If the Red Sox can trade a few more assets for additional future growth and with their financial clout, they might just be gearing up for a prolonged run at success

 

Now What?

This much we know, the Yankees have placed Tanaka on the DL. What we don’t know is what is wrong with him beyond elbow “discomfort”. He is heading back to NY for tests, which makes the DL move even more curious as wouldn’t the normal way to handle this be to  run the tests and then decide on the DL? But the Yankees didn’t go that route and now we are left to wonder how bad this injury is?

Let’s take a step back and assess the current state of the Yankees. The good news is that they are 3-1/2 games out of a playoff spot. The bad news is they are one game over .500 and have given up 32 more runs than they have scored and 4/5’s of their Opening Day rotation is on the DL. Baseball Prospectus gives them a 25% chance of making the playoffs.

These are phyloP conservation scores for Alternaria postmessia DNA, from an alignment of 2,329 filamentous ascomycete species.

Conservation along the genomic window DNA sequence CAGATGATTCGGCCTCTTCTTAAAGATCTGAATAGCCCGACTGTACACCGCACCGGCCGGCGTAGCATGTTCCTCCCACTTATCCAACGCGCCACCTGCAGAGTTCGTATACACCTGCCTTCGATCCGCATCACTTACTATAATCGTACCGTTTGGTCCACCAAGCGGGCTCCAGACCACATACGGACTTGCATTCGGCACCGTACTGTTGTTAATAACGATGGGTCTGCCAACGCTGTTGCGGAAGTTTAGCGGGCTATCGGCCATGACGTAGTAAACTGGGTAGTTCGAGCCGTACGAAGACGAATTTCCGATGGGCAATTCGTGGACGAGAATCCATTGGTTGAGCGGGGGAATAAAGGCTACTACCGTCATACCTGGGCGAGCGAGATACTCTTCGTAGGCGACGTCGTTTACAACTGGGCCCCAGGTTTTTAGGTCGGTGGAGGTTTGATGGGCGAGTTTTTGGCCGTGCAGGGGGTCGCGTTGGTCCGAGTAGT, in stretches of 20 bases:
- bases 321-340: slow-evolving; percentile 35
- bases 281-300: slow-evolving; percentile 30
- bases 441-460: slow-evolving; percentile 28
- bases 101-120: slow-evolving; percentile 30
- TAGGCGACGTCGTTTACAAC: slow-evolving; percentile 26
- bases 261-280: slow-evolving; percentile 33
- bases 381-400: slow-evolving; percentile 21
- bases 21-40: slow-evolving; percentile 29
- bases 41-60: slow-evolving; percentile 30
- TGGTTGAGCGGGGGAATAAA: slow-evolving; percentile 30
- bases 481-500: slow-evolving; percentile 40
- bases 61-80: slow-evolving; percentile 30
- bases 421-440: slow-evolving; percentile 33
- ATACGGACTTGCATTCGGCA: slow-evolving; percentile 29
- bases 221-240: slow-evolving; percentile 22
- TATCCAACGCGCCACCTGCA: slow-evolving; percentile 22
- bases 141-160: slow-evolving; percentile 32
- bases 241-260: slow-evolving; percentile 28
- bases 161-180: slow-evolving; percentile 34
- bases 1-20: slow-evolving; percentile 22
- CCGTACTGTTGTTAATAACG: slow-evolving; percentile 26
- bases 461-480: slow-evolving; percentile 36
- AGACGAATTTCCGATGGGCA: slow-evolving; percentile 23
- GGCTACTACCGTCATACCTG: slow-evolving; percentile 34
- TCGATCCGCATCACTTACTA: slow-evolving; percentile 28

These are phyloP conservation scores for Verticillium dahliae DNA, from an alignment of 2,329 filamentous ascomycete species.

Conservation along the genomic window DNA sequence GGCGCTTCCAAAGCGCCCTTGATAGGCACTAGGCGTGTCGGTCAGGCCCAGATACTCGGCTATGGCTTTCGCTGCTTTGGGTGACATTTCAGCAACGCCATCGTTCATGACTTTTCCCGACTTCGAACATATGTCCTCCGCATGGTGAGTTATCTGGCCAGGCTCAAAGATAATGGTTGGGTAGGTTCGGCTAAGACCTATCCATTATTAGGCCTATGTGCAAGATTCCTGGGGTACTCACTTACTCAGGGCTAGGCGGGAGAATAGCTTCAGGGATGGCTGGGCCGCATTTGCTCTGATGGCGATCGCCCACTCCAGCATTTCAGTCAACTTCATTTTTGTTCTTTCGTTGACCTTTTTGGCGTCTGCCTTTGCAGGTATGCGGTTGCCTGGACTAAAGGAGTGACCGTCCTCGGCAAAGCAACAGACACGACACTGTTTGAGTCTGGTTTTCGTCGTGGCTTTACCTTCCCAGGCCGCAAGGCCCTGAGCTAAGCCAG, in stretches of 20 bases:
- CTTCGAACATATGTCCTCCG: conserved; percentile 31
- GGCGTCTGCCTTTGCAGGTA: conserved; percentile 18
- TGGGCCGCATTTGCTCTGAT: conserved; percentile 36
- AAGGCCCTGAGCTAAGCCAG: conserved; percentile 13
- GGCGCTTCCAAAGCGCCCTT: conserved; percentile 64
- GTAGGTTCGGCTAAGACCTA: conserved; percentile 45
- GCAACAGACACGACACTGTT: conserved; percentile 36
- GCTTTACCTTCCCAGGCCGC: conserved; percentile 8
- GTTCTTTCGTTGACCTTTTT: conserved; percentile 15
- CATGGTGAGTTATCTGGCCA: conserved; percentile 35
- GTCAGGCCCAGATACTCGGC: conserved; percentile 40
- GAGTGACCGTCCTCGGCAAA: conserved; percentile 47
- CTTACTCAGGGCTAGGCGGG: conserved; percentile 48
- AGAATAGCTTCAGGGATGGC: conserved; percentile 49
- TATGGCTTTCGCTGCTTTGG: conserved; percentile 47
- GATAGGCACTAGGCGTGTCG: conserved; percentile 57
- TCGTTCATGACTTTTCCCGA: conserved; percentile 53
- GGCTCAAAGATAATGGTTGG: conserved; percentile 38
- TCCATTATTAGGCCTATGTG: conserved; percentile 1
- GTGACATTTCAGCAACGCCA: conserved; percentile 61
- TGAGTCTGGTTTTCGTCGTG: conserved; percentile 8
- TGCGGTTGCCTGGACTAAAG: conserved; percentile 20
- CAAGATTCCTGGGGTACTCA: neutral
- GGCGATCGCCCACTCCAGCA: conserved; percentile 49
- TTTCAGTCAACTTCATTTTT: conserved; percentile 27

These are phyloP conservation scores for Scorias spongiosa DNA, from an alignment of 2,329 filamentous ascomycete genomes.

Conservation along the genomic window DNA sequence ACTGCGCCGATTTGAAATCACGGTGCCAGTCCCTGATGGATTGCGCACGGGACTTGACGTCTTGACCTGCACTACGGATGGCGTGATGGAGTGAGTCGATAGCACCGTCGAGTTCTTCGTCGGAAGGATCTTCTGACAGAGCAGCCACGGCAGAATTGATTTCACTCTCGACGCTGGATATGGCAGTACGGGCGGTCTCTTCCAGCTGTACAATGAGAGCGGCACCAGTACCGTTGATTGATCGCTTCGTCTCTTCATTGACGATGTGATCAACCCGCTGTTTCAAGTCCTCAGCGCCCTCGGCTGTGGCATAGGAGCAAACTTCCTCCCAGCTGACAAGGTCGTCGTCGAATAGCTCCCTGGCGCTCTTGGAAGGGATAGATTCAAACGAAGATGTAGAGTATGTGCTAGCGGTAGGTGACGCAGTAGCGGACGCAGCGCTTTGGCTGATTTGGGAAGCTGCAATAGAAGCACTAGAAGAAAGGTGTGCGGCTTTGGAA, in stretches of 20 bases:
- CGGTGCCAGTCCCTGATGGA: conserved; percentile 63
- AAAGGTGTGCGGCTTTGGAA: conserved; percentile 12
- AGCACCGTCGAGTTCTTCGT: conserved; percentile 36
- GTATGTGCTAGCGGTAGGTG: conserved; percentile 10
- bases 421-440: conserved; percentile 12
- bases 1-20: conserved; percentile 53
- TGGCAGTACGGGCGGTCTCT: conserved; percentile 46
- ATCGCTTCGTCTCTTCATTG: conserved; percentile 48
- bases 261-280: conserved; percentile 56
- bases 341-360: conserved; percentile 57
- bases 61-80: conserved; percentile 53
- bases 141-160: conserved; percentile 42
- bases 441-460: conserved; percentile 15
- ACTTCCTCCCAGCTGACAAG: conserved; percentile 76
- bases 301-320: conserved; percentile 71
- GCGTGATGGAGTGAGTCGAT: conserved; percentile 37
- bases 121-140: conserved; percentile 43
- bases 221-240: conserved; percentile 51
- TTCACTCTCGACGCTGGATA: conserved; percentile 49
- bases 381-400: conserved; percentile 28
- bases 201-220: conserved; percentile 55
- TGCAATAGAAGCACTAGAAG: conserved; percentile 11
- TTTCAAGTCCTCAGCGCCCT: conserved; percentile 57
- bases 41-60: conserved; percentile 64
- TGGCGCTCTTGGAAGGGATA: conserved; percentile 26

Now back to Tanaka. I think we can all agree that without Tanaka, the Yankees’ odds of making the playoffs grow much, much smaller. Clearly, if he is out for a lengthy period of time, the Yankees need to think strongly about next year. Even if he isn’t, when does a pitcher ever make it back in his expected recovery time?

So I would say that barring incredibly good news, this is the sign that the Yankees need to get them to start building for 2015. The question is, will they?

An Upgrade UPDATED

On the surface, the McCarthy for Nuno swap between Arizona and the Yankees looks like little more than a shuffling of the deck chairs on the Titanic. But, beneath the surface, the Yankees have made themselves a bit better.